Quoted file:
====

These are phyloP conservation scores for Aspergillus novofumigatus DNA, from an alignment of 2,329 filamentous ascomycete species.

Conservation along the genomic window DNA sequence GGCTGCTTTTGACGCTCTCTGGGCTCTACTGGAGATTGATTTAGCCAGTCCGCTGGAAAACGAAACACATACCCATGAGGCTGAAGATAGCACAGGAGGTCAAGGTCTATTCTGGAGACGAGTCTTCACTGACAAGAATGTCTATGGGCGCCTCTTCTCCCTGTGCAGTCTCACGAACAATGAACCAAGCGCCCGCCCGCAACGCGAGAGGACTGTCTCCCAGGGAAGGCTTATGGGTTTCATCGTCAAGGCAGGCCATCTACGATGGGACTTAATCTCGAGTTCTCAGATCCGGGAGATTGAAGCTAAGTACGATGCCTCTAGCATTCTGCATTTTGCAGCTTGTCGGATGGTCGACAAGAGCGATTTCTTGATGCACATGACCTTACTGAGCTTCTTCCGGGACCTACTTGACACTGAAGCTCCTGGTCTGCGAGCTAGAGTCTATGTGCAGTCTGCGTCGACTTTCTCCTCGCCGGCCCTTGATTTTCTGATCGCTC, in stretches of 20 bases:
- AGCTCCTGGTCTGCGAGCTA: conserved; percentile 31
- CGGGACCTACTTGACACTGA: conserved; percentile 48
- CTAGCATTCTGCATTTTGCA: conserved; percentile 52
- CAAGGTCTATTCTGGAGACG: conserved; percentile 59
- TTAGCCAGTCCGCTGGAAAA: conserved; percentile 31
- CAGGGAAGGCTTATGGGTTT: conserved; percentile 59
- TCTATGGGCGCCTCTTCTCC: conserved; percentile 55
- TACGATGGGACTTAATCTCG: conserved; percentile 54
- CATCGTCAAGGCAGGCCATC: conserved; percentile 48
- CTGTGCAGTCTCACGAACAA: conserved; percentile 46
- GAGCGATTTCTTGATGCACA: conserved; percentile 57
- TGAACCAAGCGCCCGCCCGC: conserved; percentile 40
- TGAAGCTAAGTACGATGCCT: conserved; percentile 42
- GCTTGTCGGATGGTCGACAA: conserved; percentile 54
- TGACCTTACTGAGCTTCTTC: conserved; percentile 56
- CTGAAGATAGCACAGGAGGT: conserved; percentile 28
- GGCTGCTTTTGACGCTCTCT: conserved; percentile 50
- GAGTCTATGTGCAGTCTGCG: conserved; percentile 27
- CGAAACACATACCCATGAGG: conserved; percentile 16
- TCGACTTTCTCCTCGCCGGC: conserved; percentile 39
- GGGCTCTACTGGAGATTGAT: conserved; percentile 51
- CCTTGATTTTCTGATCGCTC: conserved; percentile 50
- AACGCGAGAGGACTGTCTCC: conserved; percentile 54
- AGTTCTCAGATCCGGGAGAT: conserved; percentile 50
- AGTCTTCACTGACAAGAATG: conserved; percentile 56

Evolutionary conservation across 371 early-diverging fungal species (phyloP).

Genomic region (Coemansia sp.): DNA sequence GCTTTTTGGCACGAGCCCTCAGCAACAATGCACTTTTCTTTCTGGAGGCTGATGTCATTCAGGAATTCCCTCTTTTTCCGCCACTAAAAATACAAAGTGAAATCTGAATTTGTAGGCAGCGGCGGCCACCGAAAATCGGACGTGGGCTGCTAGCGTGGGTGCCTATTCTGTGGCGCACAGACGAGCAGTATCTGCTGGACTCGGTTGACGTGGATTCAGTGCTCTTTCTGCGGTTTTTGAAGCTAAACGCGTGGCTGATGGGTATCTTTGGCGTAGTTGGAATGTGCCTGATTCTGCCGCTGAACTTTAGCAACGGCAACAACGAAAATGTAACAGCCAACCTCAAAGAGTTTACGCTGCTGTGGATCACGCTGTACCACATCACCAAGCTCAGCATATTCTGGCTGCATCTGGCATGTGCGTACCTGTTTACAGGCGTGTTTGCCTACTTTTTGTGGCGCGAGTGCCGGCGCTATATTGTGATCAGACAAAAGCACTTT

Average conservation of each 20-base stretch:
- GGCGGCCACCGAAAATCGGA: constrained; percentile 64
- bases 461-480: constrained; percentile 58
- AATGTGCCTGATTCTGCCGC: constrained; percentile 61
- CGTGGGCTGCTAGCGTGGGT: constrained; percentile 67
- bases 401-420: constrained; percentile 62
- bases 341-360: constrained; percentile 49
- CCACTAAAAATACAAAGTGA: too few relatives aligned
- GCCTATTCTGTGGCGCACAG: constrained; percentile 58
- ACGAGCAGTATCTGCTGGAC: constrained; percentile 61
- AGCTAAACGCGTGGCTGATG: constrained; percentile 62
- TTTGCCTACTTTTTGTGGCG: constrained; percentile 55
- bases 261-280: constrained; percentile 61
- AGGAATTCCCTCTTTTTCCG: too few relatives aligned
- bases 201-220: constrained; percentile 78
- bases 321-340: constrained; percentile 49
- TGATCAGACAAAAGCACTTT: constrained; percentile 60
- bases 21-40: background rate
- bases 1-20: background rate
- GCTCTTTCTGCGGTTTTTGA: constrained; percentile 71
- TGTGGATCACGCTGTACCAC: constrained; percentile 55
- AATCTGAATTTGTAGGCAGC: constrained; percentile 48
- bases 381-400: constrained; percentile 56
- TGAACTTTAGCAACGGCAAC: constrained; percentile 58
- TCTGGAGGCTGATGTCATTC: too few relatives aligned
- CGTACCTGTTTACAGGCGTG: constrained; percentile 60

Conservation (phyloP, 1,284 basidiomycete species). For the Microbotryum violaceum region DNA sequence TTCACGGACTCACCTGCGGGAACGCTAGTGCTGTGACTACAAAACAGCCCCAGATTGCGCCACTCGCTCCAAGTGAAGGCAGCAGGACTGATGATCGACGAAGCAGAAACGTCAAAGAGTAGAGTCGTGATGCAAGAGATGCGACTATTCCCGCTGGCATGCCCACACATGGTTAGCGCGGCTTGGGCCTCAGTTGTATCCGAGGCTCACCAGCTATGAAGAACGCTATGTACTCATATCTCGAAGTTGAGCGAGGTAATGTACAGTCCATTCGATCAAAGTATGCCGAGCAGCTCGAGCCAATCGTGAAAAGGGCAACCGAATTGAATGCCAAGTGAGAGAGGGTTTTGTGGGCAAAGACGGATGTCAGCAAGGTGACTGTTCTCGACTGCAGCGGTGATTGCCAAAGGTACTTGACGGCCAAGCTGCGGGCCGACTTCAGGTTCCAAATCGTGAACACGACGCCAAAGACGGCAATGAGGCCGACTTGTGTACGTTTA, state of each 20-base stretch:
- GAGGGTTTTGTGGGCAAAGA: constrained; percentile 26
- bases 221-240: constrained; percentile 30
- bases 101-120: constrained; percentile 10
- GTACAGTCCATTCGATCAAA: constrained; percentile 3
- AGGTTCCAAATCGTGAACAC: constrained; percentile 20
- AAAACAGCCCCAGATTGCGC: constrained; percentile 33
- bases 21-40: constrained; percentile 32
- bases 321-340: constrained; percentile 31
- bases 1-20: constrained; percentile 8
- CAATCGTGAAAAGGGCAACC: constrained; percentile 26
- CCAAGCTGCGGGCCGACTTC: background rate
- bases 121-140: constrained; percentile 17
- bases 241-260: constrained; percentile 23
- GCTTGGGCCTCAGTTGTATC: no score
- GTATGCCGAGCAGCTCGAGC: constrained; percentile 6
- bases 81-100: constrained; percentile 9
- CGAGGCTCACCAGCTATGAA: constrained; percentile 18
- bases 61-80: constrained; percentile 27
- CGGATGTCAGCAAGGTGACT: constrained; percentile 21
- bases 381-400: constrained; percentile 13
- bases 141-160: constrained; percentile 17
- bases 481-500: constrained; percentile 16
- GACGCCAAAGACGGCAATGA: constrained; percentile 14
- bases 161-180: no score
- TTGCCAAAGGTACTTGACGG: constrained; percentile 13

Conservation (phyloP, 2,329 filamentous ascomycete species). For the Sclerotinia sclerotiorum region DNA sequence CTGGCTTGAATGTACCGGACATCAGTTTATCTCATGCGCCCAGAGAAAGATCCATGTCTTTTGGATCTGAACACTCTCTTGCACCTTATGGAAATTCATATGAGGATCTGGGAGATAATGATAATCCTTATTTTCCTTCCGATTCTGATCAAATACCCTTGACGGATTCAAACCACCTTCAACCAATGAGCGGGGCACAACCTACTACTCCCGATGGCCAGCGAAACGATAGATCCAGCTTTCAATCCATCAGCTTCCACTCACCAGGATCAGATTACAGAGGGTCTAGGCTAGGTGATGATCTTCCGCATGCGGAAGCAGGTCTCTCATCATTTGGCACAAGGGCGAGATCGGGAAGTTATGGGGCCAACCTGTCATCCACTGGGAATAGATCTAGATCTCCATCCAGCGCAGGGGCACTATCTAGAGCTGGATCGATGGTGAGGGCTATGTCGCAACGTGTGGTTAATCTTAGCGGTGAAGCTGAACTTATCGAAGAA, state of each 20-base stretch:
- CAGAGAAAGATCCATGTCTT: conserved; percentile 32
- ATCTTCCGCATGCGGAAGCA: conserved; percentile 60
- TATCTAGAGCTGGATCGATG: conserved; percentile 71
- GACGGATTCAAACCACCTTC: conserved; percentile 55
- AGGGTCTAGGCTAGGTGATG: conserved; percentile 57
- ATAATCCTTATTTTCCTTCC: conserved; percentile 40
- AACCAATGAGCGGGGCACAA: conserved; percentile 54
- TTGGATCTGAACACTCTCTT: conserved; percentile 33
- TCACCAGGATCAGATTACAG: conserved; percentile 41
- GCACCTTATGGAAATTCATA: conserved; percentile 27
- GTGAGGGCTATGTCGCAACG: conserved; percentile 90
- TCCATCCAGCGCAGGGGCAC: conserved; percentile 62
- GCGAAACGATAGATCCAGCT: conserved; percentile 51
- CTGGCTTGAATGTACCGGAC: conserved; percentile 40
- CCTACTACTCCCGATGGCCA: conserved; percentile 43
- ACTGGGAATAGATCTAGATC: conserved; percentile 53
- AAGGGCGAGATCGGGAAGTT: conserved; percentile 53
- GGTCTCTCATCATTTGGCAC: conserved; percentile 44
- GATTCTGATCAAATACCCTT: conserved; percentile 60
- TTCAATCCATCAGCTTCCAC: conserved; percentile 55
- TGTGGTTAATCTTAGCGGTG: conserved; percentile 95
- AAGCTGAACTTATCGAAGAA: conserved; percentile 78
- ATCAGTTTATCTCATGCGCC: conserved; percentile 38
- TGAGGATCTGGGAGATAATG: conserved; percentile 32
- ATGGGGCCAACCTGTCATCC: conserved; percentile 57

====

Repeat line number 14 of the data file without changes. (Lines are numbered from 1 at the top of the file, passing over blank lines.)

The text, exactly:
- TGAACCAAGCGCCCGCCCGC: conserved; percentile 40